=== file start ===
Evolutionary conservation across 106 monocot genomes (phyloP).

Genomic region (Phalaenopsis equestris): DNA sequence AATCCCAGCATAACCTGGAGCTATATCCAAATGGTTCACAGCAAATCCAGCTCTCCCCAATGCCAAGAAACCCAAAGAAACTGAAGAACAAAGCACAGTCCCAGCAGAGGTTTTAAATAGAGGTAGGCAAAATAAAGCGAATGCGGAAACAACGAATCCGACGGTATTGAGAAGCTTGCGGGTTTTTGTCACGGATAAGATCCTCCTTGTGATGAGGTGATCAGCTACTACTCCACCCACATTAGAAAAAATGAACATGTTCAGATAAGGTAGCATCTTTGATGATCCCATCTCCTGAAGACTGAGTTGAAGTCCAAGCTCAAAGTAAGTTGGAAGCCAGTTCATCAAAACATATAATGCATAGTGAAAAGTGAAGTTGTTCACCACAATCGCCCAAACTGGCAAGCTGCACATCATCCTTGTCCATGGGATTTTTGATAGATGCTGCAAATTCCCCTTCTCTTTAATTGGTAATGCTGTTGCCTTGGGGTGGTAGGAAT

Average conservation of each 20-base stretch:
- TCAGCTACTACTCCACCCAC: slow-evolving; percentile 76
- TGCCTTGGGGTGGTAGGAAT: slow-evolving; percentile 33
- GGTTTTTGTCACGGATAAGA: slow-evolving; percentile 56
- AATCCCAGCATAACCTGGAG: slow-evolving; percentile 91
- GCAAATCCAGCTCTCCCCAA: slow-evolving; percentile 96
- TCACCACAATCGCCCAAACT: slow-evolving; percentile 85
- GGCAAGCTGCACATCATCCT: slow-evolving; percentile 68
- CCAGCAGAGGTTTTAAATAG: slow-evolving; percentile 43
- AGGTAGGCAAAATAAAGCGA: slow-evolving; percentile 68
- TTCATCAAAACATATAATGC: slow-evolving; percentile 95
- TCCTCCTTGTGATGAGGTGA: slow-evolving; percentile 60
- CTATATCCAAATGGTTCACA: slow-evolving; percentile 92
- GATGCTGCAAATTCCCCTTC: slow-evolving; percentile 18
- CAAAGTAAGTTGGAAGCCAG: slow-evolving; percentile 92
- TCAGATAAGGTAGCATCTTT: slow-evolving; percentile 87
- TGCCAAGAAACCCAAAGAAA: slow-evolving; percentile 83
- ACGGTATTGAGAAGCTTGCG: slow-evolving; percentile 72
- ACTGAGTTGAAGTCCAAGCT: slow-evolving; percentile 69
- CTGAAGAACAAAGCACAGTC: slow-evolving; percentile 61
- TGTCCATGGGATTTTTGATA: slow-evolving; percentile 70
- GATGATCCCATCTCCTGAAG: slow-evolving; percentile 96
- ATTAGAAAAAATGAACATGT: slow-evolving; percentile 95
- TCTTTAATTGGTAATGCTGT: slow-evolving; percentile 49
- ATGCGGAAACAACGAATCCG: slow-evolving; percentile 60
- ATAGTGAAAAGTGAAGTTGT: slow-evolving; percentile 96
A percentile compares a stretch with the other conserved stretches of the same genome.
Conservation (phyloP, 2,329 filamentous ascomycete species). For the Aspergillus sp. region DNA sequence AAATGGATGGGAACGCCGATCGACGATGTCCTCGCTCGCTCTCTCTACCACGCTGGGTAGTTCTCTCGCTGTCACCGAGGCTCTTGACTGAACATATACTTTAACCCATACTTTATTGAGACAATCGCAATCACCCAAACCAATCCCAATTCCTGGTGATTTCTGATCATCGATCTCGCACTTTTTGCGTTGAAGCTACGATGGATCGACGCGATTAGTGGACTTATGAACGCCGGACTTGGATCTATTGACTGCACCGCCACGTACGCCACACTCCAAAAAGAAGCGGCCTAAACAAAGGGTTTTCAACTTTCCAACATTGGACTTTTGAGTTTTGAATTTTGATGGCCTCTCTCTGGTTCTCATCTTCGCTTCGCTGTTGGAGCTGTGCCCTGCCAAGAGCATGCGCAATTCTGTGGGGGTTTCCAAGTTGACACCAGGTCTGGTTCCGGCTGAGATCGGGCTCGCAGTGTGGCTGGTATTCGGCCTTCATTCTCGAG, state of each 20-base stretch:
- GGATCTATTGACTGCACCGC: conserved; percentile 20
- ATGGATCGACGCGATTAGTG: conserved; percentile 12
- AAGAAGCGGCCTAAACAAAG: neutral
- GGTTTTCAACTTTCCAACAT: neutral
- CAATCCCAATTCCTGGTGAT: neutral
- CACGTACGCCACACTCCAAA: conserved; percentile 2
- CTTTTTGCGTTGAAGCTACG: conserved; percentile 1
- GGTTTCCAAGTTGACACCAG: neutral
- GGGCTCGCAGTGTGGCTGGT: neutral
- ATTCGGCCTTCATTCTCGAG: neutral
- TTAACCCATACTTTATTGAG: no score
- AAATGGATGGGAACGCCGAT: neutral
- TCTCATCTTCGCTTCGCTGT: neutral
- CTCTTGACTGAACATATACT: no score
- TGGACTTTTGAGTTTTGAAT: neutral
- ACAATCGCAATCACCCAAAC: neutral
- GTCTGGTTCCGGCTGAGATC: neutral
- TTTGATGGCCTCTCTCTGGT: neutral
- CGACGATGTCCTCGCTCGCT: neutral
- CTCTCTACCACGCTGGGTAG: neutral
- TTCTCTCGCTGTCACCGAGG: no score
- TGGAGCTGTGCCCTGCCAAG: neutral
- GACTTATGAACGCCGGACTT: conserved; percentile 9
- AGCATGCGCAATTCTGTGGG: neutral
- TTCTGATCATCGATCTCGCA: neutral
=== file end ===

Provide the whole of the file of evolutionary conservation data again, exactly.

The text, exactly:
Evolutionary conservation across 106 monocot genomes (phyloP).

Genomic region (Phalaenopsis equestris): DNA sequence AATCCCAGCATAACCTGGAGCTATATCCAAATGGTTCACAGCAAATCCAGCTCTCCCCAATGCCAAGAAACCCAAAGAAACTGAAGAACAAAGCACAGTCCCAGCAGAGGTTTTAAATAGAGGTAGGCAAAATAAAGCGAATGCGGAAACAACGAATCCGACGGTATTGAGAAGCTTGCGGGTTTTTGTCACGGATAAGATCCTCCTTGTGATGAGGTGATCAGCTACTACTCCACCCACATTAGAAAAAATGAACATGTTCAGATAAGGTAGCATCTTTGATGATCCCATCTCCTGAAGACTGAGTTGAAGTCCAAGCTCAAAGTAAGTTGGAAGCCAGTTCATCAAAACATATAATGCATAGTGAAAAGTGAAGTTGTTCACCACAATCGCCCAAACTGGCAAGCTGCACATCATCCTTGTCCATGGGATTTTTGATAGATGCTGCAAATTCCCCTTCTCTTTAATTGGTAATGCTGTTGCCTTGGGGTGGTAGGAAT

Average conservation of each 20-base stretch:
- TCAGCTACTACTCCACCCAC: slow-evolving; percentile 76
- TGCCTTGGGGTGGTAGGAAT: slow-evolving; percentile 33
- GGTTTTTGTCACGGATAAGA: slow-evolving; percentile 56
- AATCCCAGCATAACCTGGAG: slow-evolving; percentile 91
- GCAAATCCAGCTCTCCCCAA: slow-evolving; percentile 96
- TCACCACAATCGCCCAAACT: slow-evolving; percentile 85
- GGCAAGCTGCACATCATCCT: slow-evolving; percentile 68
- CCAGCAGAGGTTTTAAATAG: slow-evolving; percentile 43
- AGGTAGGCAAAATAAAGCGA: slow-evolving; percentile 68
- TTCATCAAAACATATAATGC: slow-evolving; percentile 95
- TCCTCCTTGTGATGAGGTGA: slow-evolving; percentile 60
- CTATATCCAAATGGTTCACA: slow-evolving; percentile 92
- GATGCTGCAAATTCCCCTTC: slow-evolving; percentile 18
- CAAAGTAAGTTGGAAGCCAG: slow-evolving; percentile 92
- TCAGATAAGGTAGCATCTTT: slow-evolving; percentile 87
- TGCCAAGAAACCCAAAGAAA: slow-evolving; percentile 83
- ACGGTATTGAGAAGCTTGCG: slow-evolving; percentile 72
- ACTGAGTTGAAGTCCAAGCT: slow-evolving; percentile 69
- CTGAAGAACAAAGCACAGTC: slow-evolving; percentile 61
- TGTCCATGGGATTTTTGATA: slow-evolving; percentile 70
- GATGATCCCATCTCCTGAAG: slow-evolving; percentile 96
- ATTAGAAAAAATGAACATGT: slow-evolving; percentile 95
- TCTTTAATTGGTAATGCTGT: slow-evolving; percentile 49
- ATGCGGAAACAACGAATCCG: slow-evolving; percentile 60
- ATAGTGAAAAGTGAAGTTGT: slow-evolving; percentile 96
A percentile compares a stretch with the other conserved stretches of the same genome.
Conservation (phyloP, 2,329 filamentous ascomycete species). For the Aspergillus sp. region DNA sequence AAATGGATGGGAACGCCGATCGACGATGTCCTCGCTCGCTCTCTCTACCACGCTGGGTAGTTCTCTCGCTGTCACCGAGGCTCTTGACTGAACATATACTTTAACCCATACTTTATTGAGACAATCGCAATCACCCAAACCAATCCCAATTCCTGGTGATTTCTGATCATCGATCTCGCACTTTTTGCGTTGAAGCTACGATGGATCGACGCGATTAGTGGACTTATGAACGCCGGACTTGGATCTATTGACTGCACCGCCACGTACGCCACACTCCAAAAAGAAGCGGCCTAAACAAAGGGTTTTCAACTTTCCAACATTGGACTTTTGAGTTTTGAATTTTGATGGCCTCTCTCTGGTTCTCATCTTCGCTTCGCTGTTGGAGCTGTGCCCTGCCAAGAGCATGCGCAATTCTGTGGGGGTTTCCAAGTTGACACCAGGTCTGGTTCCGGCTGAGATCGGGCTCGCAGTGTGGCTGGTATTCGGCCTTCATTCTCGAG, state of each 20-base stretch:
- GGATCTATTGACTGCACCGC: conserved; percentile 20
- ATGGATCGACGCGATTAGTG: conserved; percentile 12
- AAGAAGCGGCCTAAACAAAG: neutral
- GGTTTTCAACTTTCCAACAT: neutral
- CAATCCCAATTCCTGGTGAT: neutral
- CACGTACGCCACACTCCAAA: conserved; percentile 2
- CTTTTTGCGTTGAAGCTACG: conserved; percentile 1
- GGTTTCCAAGTTGACACCAG: neutral
- GGGCTCGCAGTGTGGCTGGT: neutral
- ATTCGGCCTTCATTCTCGAG: neutral
- TTAACCCATACTTTATTGAG: no score
- AAATGGATGGGAACGCCGAT: neutral
- TCTCATCTTCGCTTCGCTGT: neutral
- CTCTTGACTGAACATATACT: no score
- TGGACTTTTGAGTTTTGAAT: neutral
- ACAATCGCAATCACCCAAAC: neutral
- GTCTGGTTCCGGCTGAGATC: neutral
- TTTGATGGCCTCTCTCTGGT: neutral
- CGACGATGTCCTCGCTCGCT: neutral
- CTCTCTACCACGCTGGGTAG: neutral
- TTCTCTCGCTGTCACCGAGG: no score
- TGGAGCTGTGCCCTGCCAAG: neutral
- GACTTATGAACGCCGGACTT: conserved; percentile 9
- AGCATGCGCAATTCTGTGGG: neutral
- TTCTGATCATCGATCTCGCA: neutral